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Chaco Culture National Historical Park in New Mexico

U.S. lawmakers move to protect historic Chaco Canyon from mining and drilling

Originally published by Greenwire

Appropriators in the U.S. House of Representatives would ensure federal lands around Chaco Canyon in New Mexico are protected from new energy and mineral development.

The House Appropriations Committee released a report to accompany its Interior-EPA bill up for markup tomorrow (E&E News PM, 14 May).

Language in the report would prevent the Bureau of Land Management (BLM) from leasing or proposing new leases within a 10-mile radius of Chaco Culture National Historical Park.

The fiscal 2020 language is additional insurance against any oil and gas leasing around Chaco, home to countless ancient ruins and artifacts and the cultural center for Ancestral Puebloans.

Earlier this month, the 10th U.S. Circuit Court of Appeals concluded that BLM has improperly relied on an outdated environmental review to support development of thousands of northeastern New Mexico wells projected in a 2014 "reasonably foreseeable development scenario" (Energywire, 8 May).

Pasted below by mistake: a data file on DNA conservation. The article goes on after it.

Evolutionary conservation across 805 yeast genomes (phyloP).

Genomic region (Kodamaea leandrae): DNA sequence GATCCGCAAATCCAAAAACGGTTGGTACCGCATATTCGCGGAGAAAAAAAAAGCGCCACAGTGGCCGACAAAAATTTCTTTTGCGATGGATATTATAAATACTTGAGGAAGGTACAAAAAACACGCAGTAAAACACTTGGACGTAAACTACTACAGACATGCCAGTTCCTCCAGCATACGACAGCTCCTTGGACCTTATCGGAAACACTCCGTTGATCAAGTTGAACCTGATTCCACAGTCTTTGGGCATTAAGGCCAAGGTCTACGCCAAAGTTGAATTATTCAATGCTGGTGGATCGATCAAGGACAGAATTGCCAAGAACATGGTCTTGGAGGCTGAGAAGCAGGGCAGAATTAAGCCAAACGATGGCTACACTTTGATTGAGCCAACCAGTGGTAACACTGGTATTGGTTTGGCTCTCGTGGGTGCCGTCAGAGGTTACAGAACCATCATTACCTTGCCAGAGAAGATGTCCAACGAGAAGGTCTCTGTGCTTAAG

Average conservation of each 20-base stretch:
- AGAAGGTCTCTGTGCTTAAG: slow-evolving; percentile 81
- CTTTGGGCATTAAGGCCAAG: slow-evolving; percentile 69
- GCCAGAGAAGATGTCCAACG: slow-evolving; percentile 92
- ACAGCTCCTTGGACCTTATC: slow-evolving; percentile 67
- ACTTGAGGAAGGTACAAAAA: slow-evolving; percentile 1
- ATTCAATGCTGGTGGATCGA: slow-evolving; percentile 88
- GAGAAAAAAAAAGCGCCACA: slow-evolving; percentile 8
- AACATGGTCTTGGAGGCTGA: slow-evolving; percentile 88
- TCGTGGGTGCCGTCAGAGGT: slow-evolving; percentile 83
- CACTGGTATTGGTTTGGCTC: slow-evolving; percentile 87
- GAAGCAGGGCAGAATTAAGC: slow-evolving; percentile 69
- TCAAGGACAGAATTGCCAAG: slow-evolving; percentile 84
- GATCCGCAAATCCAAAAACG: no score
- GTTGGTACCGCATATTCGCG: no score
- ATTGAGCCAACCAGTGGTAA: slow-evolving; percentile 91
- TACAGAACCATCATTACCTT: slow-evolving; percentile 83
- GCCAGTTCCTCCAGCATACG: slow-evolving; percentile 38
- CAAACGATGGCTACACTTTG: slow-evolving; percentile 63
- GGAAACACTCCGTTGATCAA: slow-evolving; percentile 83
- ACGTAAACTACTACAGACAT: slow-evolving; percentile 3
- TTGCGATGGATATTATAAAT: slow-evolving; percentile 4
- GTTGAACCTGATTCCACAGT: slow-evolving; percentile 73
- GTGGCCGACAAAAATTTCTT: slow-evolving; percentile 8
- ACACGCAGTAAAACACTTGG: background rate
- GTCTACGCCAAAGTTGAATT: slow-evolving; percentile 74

Green groups and the New Mexico congressional delegation cheered the decision, considered a victory for protecting the sacred region of Chaco.

In February, BLM deferred roughly 1,500 acres it was considering offering in a 28 March oil and natural gas lease sale within 10 miles of the park, the third time the Trump administration has made such a move. BLM and the Bureau of Indian Affairs currently are working together on an updated management plan for the area.

"The Committee further directs the Bureau to prioritize planning updates for the region, increase cultural resources inventories in cooperation with the State of New Mexico and tribes to ensure well-informed land management decisions, and engage in meaningful government-to-government consultation with tribes, including conducting ethnographic studies outside of the 10-mile radius," the spending bill report said.

New Mexico lawmakers, including Democratic Senators Tom Udall and Martin Heinrich, reintroduced legislation in April that would establish a 10-mile buffer around the Chaco Culture National Historical Park and ban new drilling or mineral extraction from the protected federal lands. It would not apply to minerals in the area owned by private, state or tribal entities.

Udall is the ranking member of the Senate Interior and Environment Appropriations Subcommittee, so the language is likely to show up in the Senate's Interior spending bill.

Late last month, New Mexico State Land Commissioner Stephanie Garcia Richard stopped further oil and natural gas development on New Mexico trust lands near Chaco.

Reprinted from Greenwire with permission from E&E News. Copyright 2019. E&E provides essential news for energy and environment professionals at

Past coverage on ScienceInsider:

Drilling boom threatens web of ancient roads in Southwest